‘Write what you know’ is a saying that most writers have heard, but what if the story you want to write isn’t about something you know? That’s when you need to get researching.
Writers approach research in different ways. When I first started writing Deep Down Dead I could hear my protagonist, bounty hunter and single mom Lori Anderson’s voice really clearly in my head, but to make her, and the story, authentic I felt I needed more – I needed to know what it felt like to walk in her shoes.
The concept of method writing needs to be credited to fantastic psychological thriller writer Julia Crouch. It was from a conversation with Julia, as part of a workshop at City University London when I was doing the MA in Creative Writing, that I got the idea. Julia explained how she drew on her background in theatre to ‘get into character’ – sometimes literally putting on the character’s clothes. I thought it sounded like an idea that might work for me.
I gave it a go. Firstly it was a good excuse to buy more cowboy boots – a brown leather and blue suede pair with white stitched daisies – that make an appearance in Deep Down Dead, then a knee-high pair, then some fancy ones in red leather with white flowers inlaid. But I didn’t stop there, I wanted to understand how it felt to be a woman operating in the largely male dominated world of bounty hunting, I needed to know the dangers faced in that line or work, and how the people that do the job every day track their fugitives and keep themselves safe.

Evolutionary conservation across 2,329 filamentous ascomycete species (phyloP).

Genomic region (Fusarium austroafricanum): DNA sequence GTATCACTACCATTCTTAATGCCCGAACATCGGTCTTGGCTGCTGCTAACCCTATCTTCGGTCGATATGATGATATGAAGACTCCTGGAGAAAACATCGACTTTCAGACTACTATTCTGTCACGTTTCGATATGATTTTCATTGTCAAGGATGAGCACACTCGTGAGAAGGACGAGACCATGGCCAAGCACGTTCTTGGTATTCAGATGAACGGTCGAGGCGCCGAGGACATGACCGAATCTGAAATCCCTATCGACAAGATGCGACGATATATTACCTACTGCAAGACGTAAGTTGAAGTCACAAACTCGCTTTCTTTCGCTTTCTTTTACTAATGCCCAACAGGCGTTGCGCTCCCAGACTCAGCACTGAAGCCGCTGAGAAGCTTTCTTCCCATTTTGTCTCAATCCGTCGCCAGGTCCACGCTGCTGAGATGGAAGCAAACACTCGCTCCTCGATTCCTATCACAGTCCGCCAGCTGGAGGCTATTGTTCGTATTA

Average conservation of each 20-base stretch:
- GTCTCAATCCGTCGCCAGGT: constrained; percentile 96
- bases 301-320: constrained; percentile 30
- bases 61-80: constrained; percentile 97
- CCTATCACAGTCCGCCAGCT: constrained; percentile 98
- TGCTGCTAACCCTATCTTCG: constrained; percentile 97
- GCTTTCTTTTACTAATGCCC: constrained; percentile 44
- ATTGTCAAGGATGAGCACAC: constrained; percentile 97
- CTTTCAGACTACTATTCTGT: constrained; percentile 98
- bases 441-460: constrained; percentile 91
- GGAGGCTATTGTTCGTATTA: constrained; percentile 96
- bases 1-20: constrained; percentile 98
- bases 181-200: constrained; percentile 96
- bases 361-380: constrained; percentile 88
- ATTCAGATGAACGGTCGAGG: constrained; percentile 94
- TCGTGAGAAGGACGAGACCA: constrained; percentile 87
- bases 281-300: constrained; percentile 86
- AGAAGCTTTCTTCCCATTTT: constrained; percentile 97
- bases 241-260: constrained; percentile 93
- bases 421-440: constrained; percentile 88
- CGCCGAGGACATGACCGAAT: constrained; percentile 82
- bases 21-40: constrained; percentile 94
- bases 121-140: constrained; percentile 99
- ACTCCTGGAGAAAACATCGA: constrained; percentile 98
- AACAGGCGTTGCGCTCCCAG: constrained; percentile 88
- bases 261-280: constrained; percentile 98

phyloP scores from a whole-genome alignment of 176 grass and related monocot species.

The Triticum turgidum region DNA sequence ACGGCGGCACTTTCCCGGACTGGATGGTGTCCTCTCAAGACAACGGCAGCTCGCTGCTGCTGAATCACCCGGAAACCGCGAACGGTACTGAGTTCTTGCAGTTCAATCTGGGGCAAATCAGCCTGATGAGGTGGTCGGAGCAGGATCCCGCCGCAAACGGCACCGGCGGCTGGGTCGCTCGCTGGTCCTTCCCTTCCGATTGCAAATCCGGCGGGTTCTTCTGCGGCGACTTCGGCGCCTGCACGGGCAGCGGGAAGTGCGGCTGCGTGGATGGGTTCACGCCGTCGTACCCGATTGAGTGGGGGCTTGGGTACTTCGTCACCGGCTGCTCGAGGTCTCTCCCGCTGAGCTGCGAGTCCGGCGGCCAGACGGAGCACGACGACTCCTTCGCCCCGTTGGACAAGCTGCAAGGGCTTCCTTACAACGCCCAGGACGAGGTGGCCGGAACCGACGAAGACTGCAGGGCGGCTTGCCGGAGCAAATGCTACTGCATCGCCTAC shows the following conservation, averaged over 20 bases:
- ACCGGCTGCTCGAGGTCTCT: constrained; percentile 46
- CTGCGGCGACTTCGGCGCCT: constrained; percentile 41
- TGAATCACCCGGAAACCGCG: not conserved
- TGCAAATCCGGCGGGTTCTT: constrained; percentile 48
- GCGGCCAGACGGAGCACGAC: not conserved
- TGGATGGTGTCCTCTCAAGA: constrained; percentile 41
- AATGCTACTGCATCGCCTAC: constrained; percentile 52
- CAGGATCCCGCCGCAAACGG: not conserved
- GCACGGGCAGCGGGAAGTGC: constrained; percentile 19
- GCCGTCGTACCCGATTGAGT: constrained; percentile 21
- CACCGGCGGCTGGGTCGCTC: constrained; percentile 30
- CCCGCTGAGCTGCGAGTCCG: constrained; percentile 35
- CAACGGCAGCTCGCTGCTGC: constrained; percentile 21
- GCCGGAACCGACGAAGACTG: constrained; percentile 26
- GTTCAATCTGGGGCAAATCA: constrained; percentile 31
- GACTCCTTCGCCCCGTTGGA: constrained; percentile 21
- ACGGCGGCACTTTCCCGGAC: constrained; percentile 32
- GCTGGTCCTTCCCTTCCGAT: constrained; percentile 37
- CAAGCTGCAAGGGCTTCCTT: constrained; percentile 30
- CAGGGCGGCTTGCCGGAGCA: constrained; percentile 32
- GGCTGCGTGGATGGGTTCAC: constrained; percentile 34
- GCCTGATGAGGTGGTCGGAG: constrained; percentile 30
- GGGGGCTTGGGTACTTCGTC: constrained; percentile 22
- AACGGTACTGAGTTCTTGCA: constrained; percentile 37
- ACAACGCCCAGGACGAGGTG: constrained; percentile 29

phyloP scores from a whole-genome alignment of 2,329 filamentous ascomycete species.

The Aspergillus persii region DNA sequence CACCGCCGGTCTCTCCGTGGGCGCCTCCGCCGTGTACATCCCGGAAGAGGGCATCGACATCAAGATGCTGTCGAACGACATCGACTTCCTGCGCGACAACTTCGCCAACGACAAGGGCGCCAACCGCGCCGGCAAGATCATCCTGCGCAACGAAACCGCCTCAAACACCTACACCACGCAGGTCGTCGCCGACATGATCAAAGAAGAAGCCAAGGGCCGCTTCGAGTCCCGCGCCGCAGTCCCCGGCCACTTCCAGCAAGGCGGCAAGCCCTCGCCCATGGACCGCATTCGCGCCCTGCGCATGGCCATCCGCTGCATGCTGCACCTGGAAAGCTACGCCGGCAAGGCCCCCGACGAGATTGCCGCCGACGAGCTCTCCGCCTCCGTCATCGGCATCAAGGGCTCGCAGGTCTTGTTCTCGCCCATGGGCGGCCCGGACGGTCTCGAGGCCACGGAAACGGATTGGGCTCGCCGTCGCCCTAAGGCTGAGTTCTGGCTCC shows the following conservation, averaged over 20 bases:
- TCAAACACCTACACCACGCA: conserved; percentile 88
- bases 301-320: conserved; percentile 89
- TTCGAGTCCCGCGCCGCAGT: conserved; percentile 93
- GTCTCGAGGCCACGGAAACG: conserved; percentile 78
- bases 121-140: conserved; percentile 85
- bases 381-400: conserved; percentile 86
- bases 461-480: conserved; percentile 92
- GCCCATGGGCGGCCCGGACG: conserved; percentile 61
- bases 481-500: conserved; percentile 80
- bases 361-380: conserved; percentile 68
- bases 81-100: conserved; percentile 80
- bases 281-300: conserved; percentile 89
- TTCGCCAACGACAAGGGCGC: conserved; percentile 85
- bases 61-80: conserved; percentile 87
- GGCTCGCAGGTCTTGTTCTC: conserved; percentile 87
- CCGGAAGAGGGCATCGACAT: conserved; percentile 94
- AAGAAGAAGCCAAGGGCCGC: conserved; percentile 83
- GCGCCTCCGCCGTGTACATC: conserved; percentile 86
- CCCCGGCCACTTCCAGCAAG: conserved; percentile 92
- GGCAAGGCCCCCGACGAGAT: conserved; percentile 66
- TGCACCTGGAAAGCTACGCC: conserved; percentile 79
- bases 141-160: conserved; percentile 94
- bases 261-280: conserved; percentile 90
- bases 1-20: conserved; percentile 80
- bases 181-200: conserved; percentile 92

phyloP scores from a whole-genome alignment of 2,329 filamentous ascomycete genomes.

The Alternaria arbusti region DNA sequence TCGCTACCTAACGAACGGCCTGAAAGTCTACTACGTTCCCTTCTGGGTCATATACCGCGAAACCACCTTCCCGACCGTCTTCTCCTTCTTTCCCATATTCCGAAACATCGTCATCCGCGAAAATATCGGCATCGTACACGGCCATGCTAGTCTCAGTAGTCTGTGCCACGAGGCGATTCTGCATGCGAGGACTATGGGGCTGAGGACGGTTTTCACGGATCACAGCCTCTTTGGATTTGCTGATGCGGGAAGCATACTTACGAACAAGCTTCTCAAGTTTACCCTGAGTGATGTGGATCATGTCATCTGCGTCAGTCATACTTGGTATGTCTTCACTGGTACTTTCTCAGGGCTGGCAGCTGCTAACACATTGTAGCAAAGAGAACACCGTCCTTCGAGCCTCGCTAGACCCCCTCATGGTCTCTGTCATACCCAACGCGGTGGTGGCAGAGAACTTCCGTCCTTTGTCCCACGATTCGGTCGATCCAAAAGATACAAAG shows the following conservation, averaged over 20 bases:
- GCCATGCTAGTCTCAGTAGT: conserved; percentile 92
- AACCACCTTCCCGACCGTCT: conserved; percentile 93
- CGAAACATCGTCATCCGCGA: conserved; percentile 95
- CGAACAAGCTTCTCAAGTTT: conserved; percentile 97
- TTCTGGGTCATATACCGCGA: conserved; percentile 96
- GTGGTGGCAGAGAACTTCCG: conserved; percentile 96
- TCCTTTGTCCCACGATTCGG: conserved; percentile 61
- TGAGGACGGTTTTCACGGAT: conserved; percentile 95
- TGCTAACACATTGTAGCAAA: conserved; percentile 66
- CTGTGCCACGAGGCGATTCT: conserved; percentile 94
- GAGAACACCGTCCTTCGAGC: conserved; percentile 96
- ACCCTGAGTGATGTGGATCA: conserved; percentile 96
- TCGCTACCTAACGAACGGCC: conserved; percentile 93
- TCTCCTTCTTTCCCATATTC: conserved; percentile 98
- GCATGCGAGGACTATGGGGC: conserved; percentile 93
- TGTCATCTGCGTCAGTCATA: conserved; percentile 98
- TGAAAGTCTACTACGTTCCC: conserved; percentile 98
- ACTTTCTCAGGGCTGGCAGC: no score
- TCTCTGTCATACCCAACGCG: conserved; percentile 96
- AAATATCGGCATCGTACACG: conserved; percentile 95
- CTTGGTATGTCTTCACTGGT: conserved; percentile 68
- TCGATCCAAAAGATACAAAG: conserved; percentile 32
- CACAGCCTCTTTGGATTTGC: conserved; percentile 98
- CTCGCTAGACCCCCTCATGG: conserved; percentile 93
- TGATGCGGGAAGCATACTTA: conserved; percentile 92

So I flew to California and trained with a professional bounty hunter (still wearing my cowboy boots!). I learnt about how the legal system works with bailbondsmen and bounty hunters, and how to track and catch a fugitive. I learnt about guns and tasers and handcuffs. I discovered that a lot of Californian bounty hunters work in teams, that I should always wear my body armour under my clothes (to discourage a fugitive from going for a head shot), and not to eat much before going out on a pick-up just in case I took a shot to the stomach.
I found living in that world for a little while helped me get a sense of the world in which my protagonist, Lori Anderson, operates. It helped me understand the very real dangers that bounty hunters face in their work, and feel what it’s like to ‘walk in my character’s shoes’.
For me, I’ve found ‘method writing’ the best way to get to know my character and I totally recommend it. It’s been fun, it’s been interesting, and it’s given me an excuse to buy more cowboy boots!